US Bank is now pricing its Home Possible products using the standard Conforming 30-Year Fixed pricing, with no additional hits for LTV or credit score. As a reminder, Freddie has reduced the Home Possible delivery fee from 150bps to 75bps on 1-unit primary residence purchase transactions.
Per additional MI disclosure requirements, Fifth Third has restricted the maximum LTV for second homes and investment properties on all products to 80%. All relevant loans with LTVs over 80% will be required to fund by December 1, 2013. As a general MI reminder, Fifth Third guidelines state that the coverage must be the more restrictive of the AUS findings and the applicable product guide, and reduced coverage mortgage insurance is not permitted.
PennyMac will be updating its pricing grid for the USDA Guaranteed Rural Housing program and an LLPA for the 203(k) product, neither of which will be available to lock as of August 26th due to the fact that they are still in the process of development. These will be launched at a later date; in the meantime, lenders are encouraged to monitor the updates in anticipation of the release.
Effective immediately, PennyMac has aligned its assumability requirements for the Freddie Mac 3/1 ARM product with those of Fannie Mae, which allow for an assumption during the life of the loan after the initial fixed period.
Franklin American has announced that, effective immediately, when locking Conventional FHLMC loans where LP is selected as the underwriting type, the system will require that the DTI ratio be entered in order to proceed.
FAMC has updated its principal reduction guidelines such that loans where the compensation is paid by the borrower on a brokered transaction, the reduction result in a loan modification, or the reduction is not applied before the documented first payment due date are not eligible for purchase. FHA and VA loans must comply with the requirements of their corresponding agencies, while Conventional and USDA loans must meet the FAMC requirements (USDA loans are also subject to the Rural Development guidelines). For loans on properties in Texas, state law allows principal reductions for the amount of closing costs paid outside of closing up to $1000. All loans need to have the HUD-1 Settlement Statement reflect the reason for the principal reduction and amount, and in cases where the reduction is applied after closing but before the first payment is due, must be accompanied by a pay history disclosing as much.
Rates go up a little, down a little – yesterday bond prices improved and rates dropped slightly. But right before Labor Day, does anyone care about rates…is anyone going to lock in a loan and lose three days? Maybe… we all know rates have gone, and the Fed’s weekly release of its QE3 purchase stats confirmed that: for the week ending August 28 there was no buying in 30-year 3% securities for the first time since it began purchases in that coupon in February 2012, while 4.5s put in their first appearance at $1.7 billion, or 11.6 percent, since QE1. Meanwhile, 30-year 3.5s made up 21.6 percent and 4s 51.4 percent of total purchases.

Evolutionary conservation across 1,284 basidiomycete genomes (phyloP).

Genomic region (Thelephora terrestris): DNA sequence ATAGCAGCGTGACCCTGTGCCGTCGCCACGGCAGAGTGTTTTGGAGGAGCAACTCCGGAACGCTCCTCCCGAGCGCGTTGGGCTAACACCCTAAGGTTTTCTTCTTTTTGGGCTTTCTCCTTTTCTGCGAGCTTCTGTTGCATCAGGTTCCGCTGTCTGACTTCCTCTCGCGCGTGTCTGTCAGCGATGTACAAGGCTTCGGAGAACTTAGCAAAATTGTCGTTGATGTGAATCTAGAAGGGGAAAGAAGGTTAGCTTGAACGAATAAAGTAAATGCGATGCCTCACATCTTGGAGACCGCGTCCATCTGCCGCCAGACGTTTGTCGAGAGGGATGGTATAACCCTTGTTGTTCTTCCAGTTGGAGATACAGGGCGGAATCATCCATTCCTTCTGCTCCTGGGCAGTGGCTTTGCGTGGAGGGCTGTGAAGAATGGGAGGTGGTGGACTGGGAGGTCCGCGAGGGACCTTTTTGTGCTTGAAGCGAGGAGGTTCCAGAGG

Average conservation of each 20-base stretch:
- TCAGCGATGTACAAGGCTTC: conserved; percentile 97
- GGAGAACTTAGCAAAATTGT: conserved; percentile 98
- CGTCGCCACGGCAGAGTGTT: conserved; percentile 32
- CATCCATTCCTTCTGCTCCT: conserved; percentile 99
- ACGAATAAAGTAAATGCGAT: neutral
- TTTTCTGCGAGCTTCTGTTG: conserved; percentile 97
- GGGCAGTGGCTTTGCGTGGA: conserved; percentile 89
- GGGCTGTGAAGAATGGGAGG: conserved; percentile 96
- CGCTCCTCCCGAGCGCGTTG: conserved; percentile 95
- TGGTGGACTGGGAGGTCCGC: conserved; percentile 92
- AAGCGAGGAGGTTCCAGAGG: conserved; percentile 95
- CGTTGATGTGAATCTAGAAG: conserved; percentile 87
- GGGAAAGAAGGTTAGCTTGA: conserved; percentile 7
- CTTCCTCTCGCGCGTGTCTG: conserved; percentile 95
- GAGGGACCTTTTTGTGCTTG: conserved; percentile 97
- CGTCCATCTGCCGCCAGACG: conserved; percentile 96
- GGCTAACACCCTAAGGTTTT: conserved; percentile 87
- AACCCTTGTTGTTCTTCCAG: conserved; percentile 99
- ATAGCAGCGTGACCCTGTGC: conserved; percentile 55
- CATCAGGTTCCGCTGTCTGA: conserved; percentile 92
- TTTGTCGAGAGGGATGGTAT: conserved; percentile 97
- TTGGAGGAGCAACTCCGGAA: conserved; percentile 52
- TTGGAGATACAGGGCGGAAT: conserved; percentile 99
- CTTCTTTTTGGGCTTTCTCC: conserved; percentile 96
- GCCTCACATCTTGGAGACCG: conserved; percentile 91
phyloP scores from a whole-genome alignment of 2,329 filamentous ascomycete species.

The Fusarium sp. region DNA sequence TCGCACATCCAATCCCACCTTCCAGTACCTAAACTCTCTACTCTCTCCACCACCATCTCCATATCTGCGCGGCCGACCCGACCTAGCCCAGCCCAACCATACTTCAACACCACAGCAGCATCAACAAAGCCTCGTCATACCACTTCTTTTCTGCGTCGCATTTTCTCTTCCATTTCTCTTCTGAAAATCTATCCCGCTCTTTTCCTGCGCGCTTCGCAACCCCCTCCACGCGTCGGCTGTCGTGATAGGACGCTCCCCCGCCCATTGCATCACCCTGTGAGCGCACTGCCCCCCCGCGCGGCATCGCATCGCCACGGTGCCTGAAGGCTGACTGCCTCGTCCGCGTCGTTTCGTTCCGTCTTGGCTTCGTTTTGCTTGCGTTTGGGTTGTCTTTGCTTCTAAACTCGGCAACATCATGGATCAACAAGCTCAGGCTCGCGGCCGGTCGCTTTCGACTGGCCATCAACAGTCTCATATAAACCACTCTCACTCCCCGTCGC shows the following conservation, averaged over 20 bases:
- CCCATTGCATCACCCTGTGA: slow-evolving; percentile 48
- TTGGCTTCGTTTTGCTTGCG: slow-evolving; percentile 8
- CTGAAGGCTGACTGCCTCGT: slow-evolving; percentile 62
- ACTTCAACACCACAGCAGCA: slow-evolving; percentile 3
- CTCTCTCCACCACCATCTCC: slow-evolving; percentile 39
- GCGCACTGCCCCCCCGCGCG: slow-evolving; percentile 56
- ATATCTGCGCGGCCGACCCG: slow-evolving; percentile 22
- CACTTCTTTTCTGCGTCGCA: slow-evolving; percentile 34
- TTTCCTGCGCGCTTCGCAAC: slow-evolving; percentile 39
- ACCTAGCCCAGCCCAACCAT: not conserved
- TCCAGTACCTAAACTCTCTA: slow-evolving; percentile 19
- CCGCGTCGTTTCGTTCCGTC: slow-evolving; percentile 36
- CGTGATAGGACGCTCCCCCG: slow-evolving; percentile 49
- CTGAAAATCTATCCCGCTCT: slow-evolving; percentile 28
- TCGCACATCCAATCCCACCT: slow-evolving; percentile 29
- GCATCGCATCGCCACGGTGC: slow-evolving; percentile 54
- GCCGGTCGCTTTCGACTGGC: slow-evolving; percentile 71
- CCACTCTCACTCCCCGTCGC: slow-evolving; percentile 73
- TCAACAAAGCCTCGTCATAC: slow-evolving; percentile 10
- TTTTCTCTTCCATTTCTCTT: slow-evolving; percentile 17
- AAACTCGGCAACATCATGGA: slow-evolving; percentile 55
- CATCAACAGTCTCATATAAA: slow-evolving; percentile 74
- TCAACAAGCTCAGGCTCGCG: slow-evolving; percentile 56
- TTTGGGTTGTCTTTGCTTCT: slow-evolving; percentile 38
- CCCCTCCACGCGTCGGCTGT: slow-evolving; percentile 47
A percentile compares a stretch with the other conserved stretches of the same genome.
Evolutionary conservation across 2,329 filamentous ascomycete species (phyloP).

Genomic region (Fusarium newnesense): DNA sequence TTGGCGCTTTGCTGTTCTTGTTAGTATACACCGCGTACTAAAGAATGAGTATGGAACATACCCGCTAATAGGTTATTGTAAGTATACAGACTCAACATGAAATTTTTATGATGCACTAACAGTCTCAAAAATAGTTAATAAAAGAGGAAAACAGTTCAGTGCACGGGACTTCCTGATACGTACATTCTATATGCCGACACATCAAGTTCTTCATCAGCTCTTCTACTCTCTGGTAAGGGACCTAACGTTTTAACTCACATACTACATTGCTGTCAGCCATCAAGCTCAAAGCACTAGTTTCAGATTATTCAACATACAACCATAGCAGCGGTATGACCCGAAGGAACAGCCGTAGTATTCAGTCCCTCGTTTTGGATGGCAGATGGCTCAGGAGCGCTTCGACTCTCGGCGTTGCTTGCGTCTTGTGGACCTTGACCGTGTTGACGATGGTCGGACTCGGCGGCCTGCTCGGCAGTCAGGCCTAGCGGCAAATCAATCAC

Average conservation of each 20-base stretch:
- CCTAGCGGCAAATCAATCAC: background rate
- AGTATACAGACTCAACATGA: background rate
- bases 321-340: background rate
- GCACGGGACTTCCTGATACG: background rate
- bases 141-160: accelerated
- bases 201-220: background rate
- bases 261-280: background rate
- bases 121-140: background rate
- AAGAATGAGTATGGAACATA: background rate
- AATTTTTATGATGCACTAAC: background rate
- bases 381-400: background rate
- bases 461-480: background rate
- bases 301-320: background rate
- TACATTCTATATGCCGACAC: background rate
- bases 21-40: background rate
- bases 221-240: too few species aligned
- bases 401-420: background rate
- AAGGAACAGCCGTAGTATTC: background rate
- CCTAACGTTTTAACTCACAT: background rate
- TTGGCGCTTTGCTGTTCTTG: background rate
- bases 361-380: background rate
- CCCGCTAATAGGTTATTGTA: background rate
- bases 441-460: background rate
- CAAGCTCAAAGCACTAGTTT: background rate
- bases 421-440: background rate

This morning we have a new batch of economic chowder. There is no official early securities market close, but I wouldn’t want to try selling an MBS for a pipeline hedge after noon PST. We’ve had Personal Income and Consumption, expected +.2% and +.3% respectively, and were +.1% and +.1% – slightly less than expected. Later we’ll see the Chicago PMI and Consumer Sentiment. Thursday the 10-yr closed at 2.75% and in the early going is sitting around 2.76% – don’t look for much change on the MBS prices that help set rate sheets.
Part 4 of 4 of YOU MIGHT LIVE IN COLORADO IF…
Your bridal registry is at REI.
The pet dogs eat better than their owners.
You are still mourning the loss of the Broncos/Ravens playoff game and some are still trying to thaw out from being at the game (and actually hate Joe Flacco more than Tom Brady).
Stores offer His and Hers matching bike or ski outfits.
Every mountain town has its own Micro Brewery.
Formal is a collared shirt.
Red rocks amphitheater does not allow beer to be brought in to the stadium yet pot venders go up and down the aisles.
In Colorado there is an additional season: “Road Construction.”
Copyright 2013 Chrisman LLC. All rights reserved. Occasional paid job listings do appear. This report or any portion hereof may not be reprinted, sold or redistributed without the written consent of Rob Chrisman.)